Roscoe Chambers v. Warden Lewisburg USP, No. 19-3136 (3d Cir. 2020)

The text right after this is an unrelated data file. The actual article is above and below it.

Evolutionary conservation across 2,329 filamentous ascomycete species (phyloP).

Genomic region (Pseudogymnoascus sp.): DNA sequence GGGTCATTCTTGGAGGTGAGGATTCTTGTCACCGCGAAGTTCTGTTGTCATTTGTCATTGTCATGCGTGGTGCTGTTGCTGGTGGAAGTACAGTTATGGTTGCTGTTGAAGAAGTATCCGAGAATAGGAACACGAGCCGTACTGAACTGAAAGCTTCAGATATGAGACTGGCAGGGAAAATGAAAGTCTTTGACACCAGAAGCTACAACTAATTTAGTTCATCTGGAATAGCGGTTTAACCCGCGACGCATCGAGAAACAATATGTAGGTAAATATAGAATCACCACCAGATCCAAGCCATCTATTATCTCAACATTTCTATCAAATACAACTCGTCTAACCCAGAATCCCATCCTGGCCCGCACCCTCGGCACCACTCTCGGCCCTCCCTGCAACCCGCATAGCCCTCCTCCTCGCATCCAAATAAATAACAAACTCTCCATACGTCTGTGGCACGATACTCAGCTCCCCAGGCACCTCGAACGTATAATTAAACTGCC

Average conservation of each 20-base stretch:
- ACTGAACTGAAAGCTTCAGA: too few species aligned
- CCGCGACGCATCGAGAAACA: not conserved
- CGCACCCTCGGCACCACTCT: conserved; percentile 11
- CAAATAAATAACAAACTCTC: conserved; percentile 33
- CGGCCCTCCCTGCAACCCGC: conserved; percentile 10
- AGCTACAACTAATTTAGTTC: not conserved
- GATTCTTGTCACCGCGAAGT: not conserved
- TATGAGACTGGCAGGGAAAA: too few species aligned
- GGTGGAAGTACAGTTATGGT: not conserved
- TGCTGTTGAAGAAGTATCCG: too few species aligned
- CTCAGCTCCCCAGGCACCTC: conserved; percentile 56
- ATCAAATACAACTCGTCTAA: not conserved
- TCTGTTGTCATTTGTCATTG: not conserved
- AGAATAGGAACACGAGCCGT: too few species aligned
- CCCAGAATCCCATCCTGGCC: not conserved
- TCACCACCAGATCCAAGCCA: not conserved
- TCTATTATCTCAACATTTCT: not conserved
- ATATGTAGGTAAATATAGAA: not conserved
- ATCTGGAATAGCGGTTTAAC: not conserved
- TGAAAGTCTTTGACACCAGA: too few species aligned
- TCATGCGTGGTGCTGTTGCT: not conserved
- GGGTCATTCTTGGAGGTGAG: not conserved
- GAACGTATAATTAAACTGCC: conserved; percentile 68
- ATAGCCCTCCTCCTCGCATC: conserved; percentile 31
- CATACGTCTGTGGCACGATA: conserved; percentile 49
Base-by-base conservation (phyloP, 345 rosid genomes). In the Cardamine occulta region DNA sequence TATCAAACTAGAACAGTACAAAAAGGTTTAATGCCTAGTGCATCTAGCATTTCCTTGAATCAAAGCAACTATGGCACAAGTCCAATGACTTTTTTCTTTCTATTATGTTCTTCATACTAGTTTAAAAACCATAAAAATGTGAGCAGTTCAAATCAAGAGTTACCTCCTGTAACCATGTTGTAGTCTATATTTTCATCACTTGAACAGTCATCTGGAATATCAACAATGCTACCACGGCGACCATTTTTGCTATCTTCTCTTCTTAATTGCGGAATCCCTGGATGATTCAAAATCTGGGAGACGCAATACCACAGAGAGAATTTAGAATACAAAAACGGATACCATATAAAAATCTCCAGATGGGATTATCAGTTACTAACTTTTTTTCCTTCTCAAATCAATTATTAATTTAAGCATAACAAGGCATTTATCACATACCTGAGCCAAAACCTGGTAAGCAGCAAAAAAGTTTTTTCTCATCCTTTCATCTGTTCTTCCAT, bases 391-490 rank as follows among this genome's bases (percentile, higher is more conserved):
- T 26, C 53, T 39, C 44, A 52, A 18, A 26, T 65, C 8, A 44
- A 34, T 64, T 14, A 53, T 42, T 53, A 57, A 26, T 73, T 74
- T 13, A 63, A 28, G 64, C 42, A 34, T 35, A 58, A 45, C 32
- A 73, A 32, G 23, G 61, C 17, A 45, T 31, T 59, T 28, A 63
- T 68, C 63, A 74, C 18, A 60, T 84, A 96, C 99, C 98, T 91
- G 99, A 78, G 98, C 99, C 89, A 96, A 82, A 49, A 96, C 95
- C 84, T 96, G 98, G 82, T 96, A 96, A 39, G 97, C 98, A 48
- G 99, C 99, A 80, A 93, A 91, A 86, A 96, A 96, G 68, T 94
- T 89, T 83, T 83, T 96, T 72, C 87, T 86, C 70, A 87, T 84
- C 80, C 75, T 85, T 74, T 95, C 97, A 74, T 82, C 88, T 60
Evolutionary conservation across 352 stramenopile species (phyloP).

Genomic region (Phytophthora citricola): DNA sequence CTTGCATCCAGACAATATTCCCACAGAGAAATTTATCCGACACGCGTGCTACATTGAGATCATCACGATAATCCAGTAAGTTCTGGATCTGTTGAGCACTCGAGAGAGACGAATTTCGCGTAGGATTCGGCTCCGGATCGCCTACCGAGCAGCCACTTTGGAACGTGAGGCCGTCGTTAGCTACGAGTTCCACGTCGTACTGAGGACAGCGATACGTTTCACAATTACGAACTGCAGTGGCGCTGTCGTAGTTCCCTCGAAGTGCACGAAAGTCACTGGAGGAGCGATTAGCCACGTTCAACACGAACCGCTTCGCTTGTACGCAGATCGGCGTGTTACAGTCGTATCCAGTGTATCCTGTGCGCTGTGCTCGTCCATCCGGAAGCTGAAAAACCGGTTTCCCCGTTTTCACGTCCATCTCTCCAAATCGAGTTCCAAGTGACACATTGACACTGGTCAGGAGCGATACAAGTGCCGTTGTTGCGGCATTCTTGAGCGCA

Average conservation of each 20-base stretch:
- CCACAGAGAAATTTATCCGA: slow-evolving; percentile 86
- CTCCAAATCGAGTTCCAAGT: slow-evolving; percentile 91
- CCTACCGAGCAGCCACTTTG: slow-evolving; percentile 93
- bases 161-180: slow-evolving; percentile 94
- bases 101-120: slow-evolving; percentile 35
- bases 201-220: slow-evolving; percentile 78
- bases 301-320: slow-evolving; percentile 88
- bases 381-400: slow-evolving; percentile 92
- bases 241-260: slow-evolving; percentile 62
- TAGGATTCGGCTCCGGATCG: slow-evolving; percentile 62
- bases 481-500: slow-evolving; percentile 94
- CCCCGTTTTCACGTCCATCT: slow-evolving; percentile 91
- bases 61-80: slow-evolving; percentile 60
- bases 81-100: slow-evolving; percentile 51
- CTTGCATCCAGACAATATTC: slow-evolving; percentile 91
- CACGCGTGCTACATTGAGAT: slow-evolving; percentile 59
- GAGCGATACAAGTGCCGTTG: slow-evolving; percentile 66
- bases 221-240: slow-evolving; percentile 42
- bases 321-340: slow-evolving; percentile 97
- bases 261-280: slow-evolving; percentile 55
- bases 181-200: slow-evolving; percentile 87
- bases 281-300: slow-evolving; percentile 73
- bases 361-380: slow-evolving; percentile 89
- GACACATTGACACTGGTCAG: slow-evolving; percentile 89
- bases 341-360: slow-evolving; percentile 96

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BLD-090 NOT PRECEDENTIAL UNITED STATES COURT OF APPEALS FOR THE THIRD CIRCUIT ___________ No. 19-3136 ___________ ROSCOE CHAMBERS, Appellant v. WARDEN LEWISBURG USP ____________________________________ On Appeal from the United States District Court for the Middle District of Pennsylvania (D.C. Civil Action No. 3-18-cv-02081) District Judge: Honorable Alan N. Bloch ____________________________________ Submitted for Possible Summary Action Pursuant to Third Circuit L.A.R. 27.4 and I.O.P. 10.6 January 16, 2020 Before: AMBRO, GREENAWAY, JR., and BIBAS, Circuit Judges (Opinion filed: January 30, 2020) _________ OPINION* _________ PER CURIAM * This disposition is not an opinion of the full Court and pursuant to I.O.P. 5.7 does not constitute binding precedent. Roscoe Chambers appeals from the District Court’s order dismissing his petition for writ of habeas corpus under 28 U.S.C. § 2241. For the reasons that follow, we will summarily affirm. In 2013, the United States District Court for the Southern District of Iowa convicted Chambers of distribution and possession with intent to distribute cocaine base, and he was sentenced to 360 months in prison. In 2014, United State Court of Appeals for the Eighth Circuit affirmed the judgment. See United States v. Chambers, 554 F. App’x 539 (8th Cir. 2014). In 2015, Chambers filed a 28 U.S.C. § 2255 motion in the sentencing court challenging his conviction and sentence. In 2016, the motion was denied, and, in 2017, the Eighth Circuit denied Roscoe’s request for a certificate of appealability. Chambers has filed at least one other § 2255 motion, which was dismissed by the sentencing court as an unauthorized successive motion. He has also at least once unsuccessfully sought authorization from the Eighth Circuit to file a successive § 2255 motion. In October 2018, Chambers, then confined in a federal prison in Pennsylvania,1 filed this § 2241 petition in the United States District Court for the Middle District of Pennsylvania, challenging his conviction and the sentence imposed by the sentencing court. Specifically, he claimed that he is actually innocent of the offense because the sentencing court lacked jurisdiction and made various sentencing errors. 1 Chambers is now confined in a federal prison in Illinois. 2 The Magistrate Judge issued a Report and Recommendation, recommending that the § 2241 motion be dismissed for lack of jurisdiction. The District Court adopted the Report and Recommendation, over Chambers’ objections, and dismissed the § 2241 petition.2 Chambers appeals. We have jurisdiction under 28 U.S.C. § 1291.3 Our Clerk advised the parties that we might act summarily to dispose of the appeal under Third Cir. L.A.R. 27.4 and I.O.P. 10.6. We will summarily affirm the order of the District Court because no substantial question is presented by this appeal, Third Circuit L.A.R. 27.4 and I.O.P. 10.6. A motion under 28 U.S.C. § 2255, and not a habeas corpus petition under 28 U.S.C. § 2241, generally is the exclusive means to challenge a federal sentence. See Okereke v. United States, 307 F.3d 117, 120 (3d Cir. 2002) (“Motions pursuant to 28 U.S.C. § 2255 are the presumptive means by which federal prisoners can challenge their convictions or sentences[.]”). As noted, Chambers already filed a § 2255 motion, which was denied by the sentencing court, and has been unsuccessful in his attempts to file successive § 2255 motions. 2 The District Court erroneously stated that the petition was filed under 28 U.S.C. § 2244. 3 A certificate of appealability is not required to appeal from the denial of a § 2241 petition. See Burkey v. Marberry, 556 F.3d 142, 146 (3d Cir. 2009). 3 Section 2255(e) of title 28, also known as the “savings clause,” provides, however, that an application for a writ of habeas corpus may proceed if “it . . . appears that the remedy by [§ 2255] motion is inadequate or ineffective to test the legality of [a prisoner’s] detention.” 28 U.S.C. § 2255(e). “Section 2255 is not inadequate or ineffective merely because the sentencing court does not grant relief, the one-year statute of limitations has expired, or the petitioner is unable to meet the stringent gatekeeping requirements of the amended § 2255.” Cradle v. United States ex rel. Miner, 290 F.3d 536, 539 (3d Cir. 2002) (per curiam). “It is the inefficacy of the remedy, not the personal inability to utilize it, that is determinative.” Id. at 538. When a federal prisoner attacks the validity of his conviction, he may proceed under § 2241 only if (1) he asserts a colorable claim of actual innocence on the theory that “he is being detained for conduct that has subsequently been rendered non-criminal by an intervening Supreme Court decision,” and (2) he is “otherwise barred from challenging the legality of the conviction under § 2255.” Cordaro v. United States, 933 F.3d 232, 239 (3d Cir. 2019) (quoting Bruce v. Warden Lewisburg USP, 868 F.3d 170, 180 (3d Cir. 2017)). Chambers’ claims do not meet this standard. In short, he has not shown that the conduct for which he was convicted——distribution and possession with intent to distribute cocaine base—has been decriminalized by a subsequent Supreme Court decision. Accordingly, for the reasons explained herein, the District Court lacked 4 jurisdiction over Chambers’ § 2241 petition and properly dismissed the petition. Chambers’ “motion request status of case” is denied as moot. 5